Staying Healthy And Happy This Women's Month - And Beyond!
Post by: Eastlands Estate, 31 Aug 2020
August is Women’s Month. It also happens to be the month that a very special Eastlands’ “resident” celebrates their first birthday!
Yes, it has been a whole year since our wonderful on-site restaurant, Flavor, first opened its doors, and now we can’t imagine how we possibly managed without it! Although Covid-19 restrictions have put a temporary hold on sit-down eating, Flavor has still managed to operate a wonderful – and much appreciated - take-away-only service, so that our residents can enjoy the odd break from nightly cooking!
We’re sure you’ll all join us in wishing Flavor a very Happy 1st Birthday! May you have many, many more!
So, with Women’s Month and Flavor’s birthday happening in August, we thought this would be the perfect time to take a closer look at the ways in which women over 50 can boost their nutrition to make sure they’re getting everything they need to combat some of the most common changes getting older brings.
We’ve all heard the saying, “You are what you eat,” and eating a healthy, balanced diet is important at any age. But for women over 50, eating the right foods becomes even more important to help avoid health problems as they age.
Obviously, we’re not professional dieticians or doctors, so please get medical advice before making any radical changes to your diet. But the suggestions we’re giving you here are easy-to-implement changes you can make that will help you look and feel your best.
The risk of developing osteoporosis increases as we age. Both women and men can be affected by this bone disease, but women are more likely to suffer from it. In fact, roughly a third of women over 50 is at risk of an osteoporosis-caused bone break.
There are two main reasons for this:
1. We naturally absorb less calcium as we age.
2. Many women’s ability to tolerate dairy decreases as they get older.
Ideally, older women need around 1 200 milligrams of calcium every day (that’s three to four 220g servings). Even if you’re slightly lactose intolerant, you may find you can eat hard cheeses, yoghurt and kefir without difficulty.
But if dairy is really not an option for you, try to up your intake of dark leafy greens, and drink calcium-fortified orange juice (the vitamin C in the OJ helps increase the absorption of the calcium). You can also try eating more tinned salmon, legumes and broccoli. Prunes are also an excellent source of calcium. Aim for 5 or 6 a day.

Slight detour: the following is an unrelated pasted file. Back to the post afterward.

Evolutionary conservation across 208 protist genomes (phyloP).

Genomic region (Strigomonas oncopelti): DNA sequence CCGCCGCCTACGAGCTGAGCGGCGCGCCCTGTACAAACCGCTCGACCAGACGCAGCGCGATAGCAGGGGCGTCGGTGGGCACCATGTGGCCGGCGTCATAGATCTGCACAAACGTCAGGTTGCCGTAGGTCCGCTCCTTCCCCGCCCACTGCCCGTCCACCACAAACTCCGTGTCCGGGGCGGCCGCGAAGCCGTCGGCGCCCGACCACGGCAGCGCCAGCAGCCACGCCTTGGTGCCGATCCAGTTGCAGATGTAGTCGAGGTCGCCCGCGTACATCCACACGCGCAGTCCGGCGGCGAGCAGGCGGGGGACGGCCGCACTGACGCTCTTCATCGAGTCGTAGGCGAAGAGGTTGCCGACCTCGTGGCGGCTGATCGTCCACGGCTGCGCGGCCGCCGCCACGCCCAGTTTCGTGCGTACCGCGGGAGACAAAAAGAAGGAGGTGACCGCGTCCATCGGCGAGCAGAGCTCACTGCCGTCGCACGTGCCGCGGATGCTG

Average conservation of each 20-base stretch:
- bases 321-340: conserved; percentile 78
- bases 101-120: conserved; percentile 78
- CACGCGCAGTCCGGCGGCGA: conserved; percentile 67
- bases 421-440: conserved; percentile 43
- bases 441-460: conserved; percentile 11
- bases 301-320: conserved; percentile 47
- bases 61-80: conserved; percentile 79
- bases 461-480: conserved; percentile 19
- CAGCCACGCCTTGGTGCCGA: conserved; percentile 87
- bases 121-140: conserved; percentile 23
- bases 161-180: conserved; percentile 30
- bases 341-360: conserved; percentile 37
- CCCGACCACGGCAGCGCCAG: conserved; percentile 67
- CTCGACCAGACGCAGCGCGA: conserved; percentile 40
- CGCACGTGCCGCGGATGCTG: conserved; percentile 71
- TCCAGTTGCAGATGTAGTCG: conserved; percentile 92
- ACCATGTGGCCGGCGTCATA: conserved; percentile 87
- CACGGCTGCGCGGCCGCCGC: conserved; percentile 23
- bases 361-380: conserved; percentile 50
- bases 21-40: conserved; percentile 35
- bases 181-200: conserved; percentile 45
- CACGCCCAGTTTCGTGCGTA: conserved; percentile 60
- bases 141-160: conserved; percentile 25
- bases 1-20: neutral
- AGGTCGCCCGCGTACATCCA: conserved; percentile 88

Occasionally, your doctor might also suggest you take a calcium supplement.
As we age, many women tend to sit more, and exercise less. This amplifies sarcopenia, a natural part of the aging process in which we lose muscle mass. Women can actually lose up to half their muscle mass by the age of 80. Making sure you eat enough healthy protein can help slow down this process.
Try to include more plant-based protein, including nuts, seeds, quinoa and beans, as well as eggs. A rough rule of thumb is to eat around 1.5g of protein per kilo of your body weight, per day.
This vitamin is absolutely essential for maintaining both brain function and healthy red blood cells. Women generally absorb fewer vitamins from their food as they age, so try to include more eggs, milk, fish, lean meat and fortified cereals and grains. Chat to your doctor about also taking a supplement.
Vital at any age, water is even more important as we age. As our activity levels slow, we may not get as thirsty, which means we are likely not as hydrated as we should be. Experts recommend drinking before you are thirsty - thirst is the first sign you’re dehydrated. Drink a glass of water with every meal and carry a water bottle with you wherever you go – remembering to drink from it!
Tomatoes contain lycopene, which is a powerful antioxidant. It can help protect mature women’s skin from wrinkles and other damage caused by exposure to UV light. Cooked tomatoes are better than raw, as lycopene is more easily absorbed this way. Pizza sauce, anyone?
A superfood for any age group, turmeric may help prevent Alzheimer’s disease and dementia by healing brain cells and help stave off age-related mental decline. The fresh root is best, but it’s not always easy to get hold of. The powdered version of this super spice is almost as potent, so use it in curries, marinades and smoothies.
Older women, particularly those over 65, have an increased risk of vitamin D deficiency. Most doctors recommend a supplement, and it also helps to get out into the sun for 15 minutes every day – without sunscreen. Adding mushrooms (particularly Portobello) as well as oily fish, fortified cereals and eggs to your diet are all great ways to up your levels of Vitamin D.
We’d like to take this opportunity to wish all our female residents and staff a wonderful women’s month. Stay healthy and happy!
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